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Autorun has changed as of Windows 7. Non-optical media can no longer auto-start a program on the media.

That was some epically beautiful nerdiness right there.

That attack vector can be blocked by squirting epoxy into the USB ports.

It would be like the lottery if buying every ticket combination in that lottery guaranteed a minimum 10% net profit. With VC stuff you anticipate a 90% failure rate but with an approximate 2000% ROI on the one success out of ten.

If you're not sure if you can trust the checksum, then how can you be sure you can trust that the presented public key is the legit one for the organization? Presumably you can get a trusted checksum from the publisher (like for Microsoft ISO's) and then verify the checksum matches the download you got from a somewhat sketchy source (like if you use a Torrent to download an OS ISO because your disc was damaged).

01 is not a prime.

Just like in base-10 the number 1 is not considered a prime.

Just like in base-10 the number 1 is not considered a prime.

You're not missing it. 2 and 5 themselves (in decimal, or any base where they are factors of the base) are the only prime numbers ending in 2 and 5. So while GP is correct in a logical sense (there are at least a billion numbers afterwards ending in neither 2 nor 5 that are also prime) there are, in fact, infinite numbers afterwards ending in neither 2 nor 5.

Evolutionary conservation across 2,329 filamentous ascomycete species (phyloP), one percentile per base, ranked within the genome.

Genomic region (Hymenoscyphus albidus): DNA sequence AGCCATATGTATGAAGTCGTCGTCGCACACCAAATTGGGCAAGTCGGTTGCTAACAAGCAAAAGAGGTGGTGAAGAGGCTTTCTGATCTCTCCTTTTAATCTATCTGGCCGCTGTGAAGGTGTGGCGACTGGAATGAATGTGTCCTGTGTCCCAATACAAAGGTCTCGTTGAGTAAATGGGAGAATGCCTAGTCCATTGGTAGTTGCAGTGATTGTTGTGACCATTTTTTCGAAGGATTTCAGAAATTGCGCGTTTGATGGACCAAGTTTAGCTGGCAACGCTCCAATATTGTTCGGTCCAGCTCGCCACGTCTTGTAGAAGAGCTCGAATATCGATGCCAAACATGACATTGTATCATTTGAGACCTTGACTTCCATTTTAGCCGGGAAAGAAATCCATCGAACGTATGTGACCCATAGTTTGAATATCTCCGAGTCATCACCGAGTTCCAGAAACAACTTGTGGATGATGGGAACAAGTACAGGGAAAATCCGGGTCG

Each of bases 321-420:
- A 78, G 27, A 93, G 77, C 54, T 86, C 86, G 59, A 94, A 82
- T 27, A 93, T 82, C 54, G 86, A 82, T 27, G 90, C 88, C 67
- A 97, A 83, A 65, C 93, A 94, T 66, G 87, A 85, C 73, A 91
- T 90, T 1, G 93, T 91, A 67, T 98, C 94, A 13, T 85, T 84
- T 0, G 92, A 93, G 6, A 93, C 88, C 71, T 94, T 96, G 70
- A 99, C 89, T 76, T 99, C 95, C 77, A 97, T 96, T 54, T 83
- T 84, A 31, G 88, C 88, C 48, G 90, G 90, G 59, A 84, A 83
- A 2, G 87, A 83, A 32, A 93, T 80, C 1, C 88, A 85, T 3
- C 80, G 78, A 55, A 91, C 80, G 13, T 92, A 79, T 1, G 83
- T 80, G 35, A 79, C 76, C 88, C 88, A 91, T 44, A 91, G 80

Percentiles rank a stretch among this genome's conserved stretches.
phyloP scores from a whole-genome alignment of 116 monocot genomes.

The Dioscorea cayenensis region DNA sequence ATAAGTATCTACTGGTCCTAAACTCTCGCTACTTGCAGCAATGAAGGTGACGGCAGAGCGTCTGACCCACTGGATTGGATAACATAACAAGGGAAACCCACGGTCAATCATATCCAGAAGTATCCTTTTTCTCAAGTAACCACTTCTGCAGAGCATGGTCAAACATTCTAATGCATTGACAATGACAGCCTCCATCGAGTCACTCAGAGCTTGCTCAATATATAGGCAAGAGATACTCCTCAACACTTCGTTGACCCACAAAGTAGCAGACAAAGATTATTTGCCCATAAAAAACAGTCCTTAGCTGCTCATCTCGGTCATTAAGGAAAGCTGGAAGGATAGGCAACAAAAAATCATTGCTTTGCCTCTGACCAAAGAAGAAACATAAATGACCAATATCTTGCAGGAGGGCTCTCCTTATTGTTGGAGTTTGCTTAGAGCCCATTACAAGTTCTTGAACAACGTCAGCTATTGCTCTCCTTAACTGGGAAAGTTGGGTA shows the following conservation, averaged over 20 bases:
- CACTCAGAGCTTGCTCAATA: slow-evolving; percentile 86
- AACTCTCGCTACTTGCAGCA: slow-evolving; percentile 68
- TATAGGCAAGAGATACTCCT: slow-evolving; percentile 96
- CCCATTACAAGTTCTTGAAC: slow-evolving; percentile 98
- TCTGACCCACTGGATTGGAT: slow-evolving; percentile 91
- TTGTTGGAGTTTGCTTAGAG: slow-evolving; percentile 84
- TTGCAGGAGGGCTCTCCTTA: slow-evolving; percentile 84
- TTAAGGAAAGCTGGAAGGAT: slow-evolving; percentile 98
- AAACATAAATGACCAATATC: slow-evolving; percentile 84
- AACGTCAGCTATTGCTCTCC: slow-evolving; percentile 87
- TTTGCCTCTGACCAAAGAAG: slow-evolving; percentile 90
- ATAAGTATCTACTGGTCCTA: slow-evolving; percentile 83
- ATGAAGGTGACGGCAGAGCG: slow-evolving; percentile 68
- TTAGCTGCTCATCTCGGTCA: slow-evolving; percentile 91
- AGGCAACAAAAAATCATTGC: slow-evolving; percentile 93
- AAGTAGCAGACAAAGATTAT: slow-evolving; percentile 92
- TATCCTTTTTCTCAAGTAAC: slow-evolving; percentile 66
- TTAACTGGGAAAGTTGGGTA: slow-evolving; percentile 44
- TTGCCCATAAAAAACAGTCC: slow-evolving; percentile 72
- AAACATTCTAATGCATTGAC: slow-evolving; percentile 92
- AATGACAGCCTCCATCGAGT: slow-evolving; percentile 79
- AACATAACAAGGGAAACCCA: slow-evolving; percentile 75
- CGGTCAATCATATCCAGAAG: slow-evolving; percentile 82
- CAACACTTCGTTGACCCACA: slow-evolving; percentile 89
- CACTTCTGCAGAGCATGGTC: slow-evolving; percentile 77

This is not true in base-16 for 5's however (0x25 = 37 is prime for example), but remains true for 2's. It's completely false for base-7 though (base-7(32) = 23, base-7(25) = 19). So...yeah. I'll stop there. Further playing around with bases is left as an exercise to the reader.

This is not true in base-16 for 5's however (0x25 = 37 is prime for example), but remains true for 2's. It's completely false for base-7 though (base-7(32) = 23, base-7(25) = 19). So...yeah. I'll stop there. Further playing around with bases is left as an exercise to the reader.

There are very few numerical properties that are base-dependent.

Some of the little tricks they teach you in school are strictly base-dependent, like if a decimal number ends in 5 or 0 it's divisible by 5 or 10 respectively. If a decimal number ends in a value divisible by 2 it's even else odd. Or if a decimal number's digits sum to a multiple of 3 or 9 then it's divisible by 3 or 9 respectively.